A new study by civil and environmental engineers delves into the 2015 Wimberley, Texas floods that destroyed 350 homes and claimed 13 lives. Scientists researched the factors that led to the catastrophic flooding and shed light on new ways people in flood-prone areas can protect against future tragedies.
Tiny particles fuel powerful storms and influence weather much more than has been appreciated, according to a new study. While scientists have known that aerosols may play an important role in shaping weather and climate, the new study shows that the smallest of particles have an outsize effect. The tiny pollutants -- long considered too small to have much impact on droplet formation -- are, in effect, diminutive downpour-makers.
The warming climate is expected to affect coastal regions worldwide as glaciers and ice sheets melt, raising sea level globally. For the first time, an international team has found evidence of how sea-level rise already is affecting high and low tides in both the Chesapeake and Delaware bays, two large estuaries of the eastern United States.
Global surface temperatures surged by a record amount from 2014 to 2016, boosting the total amount of warming since the start of the last century by more than 25 percent in just three years, according to a new University of Arizona-led paper. The research is the first to quantify the record temperature spike of an additional 0.43 degrees F (0.24 C) in just three years and to identify the fundamental reason for the jump.
The overprescribing of opioid-based painkillers may be the main driver of the increased abuse of opioids in rural America, but economists say that other factors, including declining farm income, extreme weather and other natural disasters, may affect a crisis that is killing thousands of citizens and costing the country billions of dollars.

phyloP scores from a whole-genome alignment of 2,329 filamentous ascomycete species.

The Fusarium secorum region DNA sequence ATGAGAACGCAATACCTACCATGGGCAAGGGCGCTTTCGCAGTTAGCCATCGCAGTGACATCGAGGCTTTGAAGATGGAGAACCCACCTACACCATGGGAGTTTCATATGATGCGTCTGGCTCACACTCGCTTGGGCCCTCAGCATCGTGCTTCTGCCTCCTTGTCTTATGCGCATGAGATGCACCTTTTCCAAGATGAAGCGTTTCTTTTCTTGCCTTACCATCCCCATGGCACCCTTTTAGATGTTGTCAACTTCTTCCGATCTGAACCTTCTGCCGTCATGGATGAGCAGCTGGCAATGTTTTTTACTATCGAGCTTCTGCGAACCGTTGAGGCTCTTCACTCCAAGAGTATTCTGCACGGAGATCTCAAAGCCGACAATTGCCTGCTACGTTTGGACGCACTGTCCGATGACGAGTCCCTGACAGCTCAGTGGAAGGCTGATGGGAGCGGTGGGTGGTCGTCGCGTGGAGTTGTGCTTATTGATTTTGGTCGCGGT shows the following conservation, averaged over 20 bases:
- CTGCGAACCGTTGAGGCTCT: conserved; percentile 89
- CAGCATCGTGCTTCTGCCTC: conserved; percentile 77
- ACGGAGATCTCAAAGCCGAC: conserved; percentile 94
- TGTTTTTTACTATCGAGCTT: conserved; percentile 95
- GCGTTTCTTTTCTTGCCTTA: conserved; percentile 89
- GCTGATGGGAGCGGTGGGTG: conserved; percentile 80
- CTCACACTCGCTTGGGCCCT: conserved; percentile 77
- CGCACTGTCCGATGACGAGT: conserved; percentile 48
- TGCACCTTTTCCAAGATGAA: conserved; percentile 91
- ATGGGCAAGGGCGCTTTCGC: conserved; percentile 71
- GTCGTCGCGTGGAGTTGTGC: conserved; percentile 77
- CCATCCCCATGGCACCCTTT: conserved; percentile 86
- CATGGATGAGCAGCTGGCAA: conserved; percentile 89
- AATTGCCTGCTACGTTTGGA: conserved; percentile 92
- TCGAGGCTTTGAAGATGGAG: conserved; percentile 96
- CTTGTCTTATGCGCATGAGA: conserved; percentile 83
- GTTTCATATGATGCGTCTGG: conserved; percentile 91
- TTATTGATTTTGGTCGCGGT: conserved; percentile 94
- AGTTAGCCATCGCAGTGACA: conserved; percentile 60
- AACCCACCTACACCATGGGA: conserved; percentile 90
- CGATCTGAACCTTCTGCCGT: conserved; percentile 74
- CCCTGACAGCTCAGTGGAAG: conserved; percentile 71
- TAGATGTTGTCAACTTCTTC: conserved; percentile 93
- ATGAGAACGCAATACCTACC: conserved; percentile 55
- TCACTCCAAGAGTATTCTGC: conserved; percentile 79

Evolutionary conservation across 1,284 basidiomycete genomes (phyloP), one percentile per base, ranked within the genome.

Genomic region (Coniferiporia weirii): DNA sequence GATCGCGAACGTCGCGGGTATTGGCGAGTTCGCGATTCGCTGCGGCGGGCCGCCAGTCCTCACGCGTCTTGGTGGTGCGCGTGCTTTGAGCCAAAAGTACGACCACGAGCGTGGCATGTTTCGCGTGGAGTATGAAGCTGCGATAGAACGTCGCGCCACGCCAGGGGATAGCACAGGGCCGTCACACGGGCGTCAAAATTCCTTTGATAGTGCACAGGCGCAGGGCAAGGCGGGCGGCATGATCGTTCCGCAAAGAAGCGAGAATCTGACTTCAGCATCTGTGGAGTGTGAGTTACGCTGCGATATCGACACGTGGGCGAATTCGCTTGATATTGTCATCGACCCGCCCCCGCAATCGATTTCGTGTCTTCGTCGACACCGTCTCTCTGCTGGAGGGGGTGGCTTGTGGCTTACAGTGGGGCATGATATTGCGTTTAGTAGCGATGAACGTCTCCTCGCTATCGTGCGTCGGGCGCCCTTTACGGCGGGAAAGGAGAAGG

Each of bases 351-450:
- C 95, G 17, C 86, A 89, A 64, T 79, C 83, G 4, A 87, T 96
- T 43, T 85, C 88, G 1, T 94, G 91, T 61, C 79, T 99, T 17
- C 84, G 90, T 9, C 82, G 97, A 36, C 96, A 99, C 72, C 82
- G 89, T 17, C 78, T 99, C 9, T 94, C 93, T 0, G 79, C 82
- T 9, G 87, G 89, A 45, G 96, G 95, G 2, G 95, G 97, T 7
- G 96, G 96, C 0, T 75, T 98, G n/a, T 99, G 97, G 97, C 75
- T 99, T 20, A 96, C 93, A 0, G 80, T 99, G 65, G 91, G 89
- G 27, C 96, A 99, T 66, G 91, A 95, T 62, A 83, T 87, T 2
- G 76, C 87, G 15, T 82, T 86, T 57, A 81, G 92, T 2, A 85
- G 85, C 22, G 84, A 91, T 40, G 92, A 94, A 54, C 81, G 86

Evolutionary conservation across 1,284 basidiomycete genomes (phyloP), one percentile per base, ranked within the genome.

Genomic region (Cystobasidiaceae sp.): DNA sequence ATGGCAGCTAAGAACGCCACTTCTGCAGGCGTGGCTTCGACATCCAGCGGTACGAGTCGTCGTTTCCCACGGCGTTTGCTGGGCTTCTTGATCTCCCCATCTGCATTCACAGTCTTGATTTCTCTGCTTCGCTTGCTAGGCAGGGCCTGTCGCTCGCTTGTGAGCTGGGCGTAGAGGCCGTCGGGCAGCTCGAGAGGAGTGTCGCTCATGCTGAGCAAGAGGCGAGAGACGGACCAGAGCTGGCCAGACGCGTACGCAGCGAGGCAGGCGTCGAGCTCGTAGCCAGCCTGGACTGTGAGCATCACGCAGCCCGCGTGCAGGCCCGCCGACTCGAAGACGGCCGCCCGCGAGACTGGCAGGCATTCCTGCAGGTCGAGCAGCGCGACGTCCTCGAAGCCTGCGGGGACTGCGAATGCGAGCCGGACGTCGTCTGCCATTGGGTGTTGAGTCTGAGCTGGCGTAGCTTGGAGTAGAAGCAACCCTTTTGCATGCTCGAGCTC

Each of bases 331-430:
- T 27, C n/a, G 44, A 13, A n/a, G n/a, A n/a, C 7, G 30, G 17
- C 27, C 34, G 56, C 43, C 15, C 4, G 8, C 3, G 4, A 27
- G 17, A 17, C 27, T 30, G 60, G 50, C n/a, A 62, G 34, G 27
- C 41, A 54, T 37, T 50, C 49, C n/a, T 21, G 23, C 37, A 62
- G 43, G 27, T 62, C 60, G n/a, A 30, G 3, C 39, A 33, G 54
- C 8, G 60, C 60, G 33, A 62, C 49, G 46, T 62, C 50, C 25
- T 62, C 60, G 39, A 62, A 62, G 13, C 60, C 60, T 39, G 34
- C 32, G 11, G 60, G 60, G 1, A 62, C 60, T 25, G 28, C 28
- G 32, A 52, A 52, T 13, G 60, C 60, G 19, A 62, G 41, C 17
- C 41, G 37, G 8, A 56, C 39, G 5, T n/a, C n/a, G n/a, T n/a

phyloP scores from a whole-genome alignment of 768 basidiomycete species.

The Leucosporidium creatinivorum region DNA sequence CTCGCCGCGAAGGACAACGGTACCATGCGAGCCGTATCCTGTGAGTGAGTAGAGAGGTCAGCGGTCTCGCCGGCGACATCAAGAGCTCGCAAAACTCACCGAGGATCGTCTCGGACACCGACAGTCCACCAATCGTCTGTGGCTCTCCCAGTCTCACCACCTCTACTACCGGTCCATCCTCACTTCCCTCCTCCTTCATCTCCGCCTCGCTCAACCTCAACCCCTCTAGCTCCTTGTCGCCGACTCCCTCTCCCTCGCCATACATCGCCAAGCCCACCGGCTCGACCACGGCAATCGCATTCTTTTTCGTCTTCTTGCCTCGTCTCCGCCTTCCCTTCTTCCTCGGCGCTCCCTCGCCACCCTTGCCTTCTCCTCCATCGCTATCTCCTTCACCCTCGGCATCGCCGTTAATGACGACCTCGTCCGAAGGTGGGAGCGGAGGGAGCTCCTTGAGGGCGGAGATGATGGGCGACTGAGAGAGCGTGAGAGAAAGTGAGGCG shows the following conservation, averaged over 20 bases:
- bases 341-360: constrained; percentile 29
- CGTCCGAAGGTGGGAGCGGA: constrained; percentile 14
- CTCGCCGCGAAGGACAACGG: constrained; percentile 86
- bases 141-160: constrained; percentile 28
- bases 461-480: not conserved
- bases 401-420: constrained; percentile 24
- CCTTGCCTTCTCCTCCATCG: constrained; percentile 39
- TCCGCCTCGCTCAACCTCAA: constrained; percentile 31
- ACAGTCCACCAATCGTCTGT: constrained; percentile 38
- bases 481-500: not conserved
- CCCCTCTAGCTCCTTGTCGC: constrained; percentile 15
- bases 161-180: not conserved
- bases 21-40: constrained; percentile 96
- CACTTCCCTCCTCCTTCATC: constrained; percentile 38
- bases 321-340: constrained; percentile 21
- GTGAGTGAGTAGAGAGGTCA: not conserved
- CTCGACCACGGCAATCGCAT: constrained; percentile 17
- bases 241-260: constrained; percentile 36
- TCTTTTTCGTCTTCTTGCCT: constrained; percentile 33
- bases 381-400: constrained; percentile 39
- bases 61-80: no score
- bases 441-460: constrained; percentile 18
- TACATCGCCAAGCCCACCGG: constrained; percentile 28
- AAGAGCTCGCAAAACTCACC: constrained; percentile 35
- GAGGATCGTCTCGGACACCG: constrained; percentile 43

Climbing a mountain is challenging. So, too, is providing the best possible information to plan for climate change's impact on mountain vegetation and wildlife. Scientists show that using several sources of climate measurements when modeling the potential future distributions of mountain vegetation and wildlife can increase confidence in the model results and provide useful guidance for conservation planning.
As farmers in the American West decide what, when and where to plant, and urban water managers plan for water needs in the next year, they want to know how much water their community will get from melting snow in the mountains. This melting snow comes from snowpack, the high elevation reservoir of snow which melts in the spring and summer. New NOAA research is showing we can predict snow levels in the mountains of the West in March some eight months in advance.
Continuing the planet's long-term warming trend, globally averaged temperatures in 2017 were 1.62 degrees Fahrenheit (0.90 degrees Celsius) warmer than the 1951 to 1980 mean, according to scientists.
27.04. 08:4327. aprilli ilm aastatel 2005-201726.04. 15:29Nädalalõpul ilm soojeneb pisut, paiguti sajab hoovihma26.04. 12:52Pühapäeval saabub soojem õhumass26.04. 09:0926. aprilli ilm aastatel 2005-201725.04. 19:4216. nädala taevapildi valimisel osalevad fotod25.04. 19:08Ikka vihma ja selgemaid hetki vaheldumisi Veel
27. aprilli ekstreemumid 2008-2018
Täna Tallinnas kõige soojem on olnud 25,2°C (1986) ja külmem -6,3°C (1955).
Täna Tartus kõige soojem on olnud 24,7°C (1986) ja külmem -12,5°C (1981).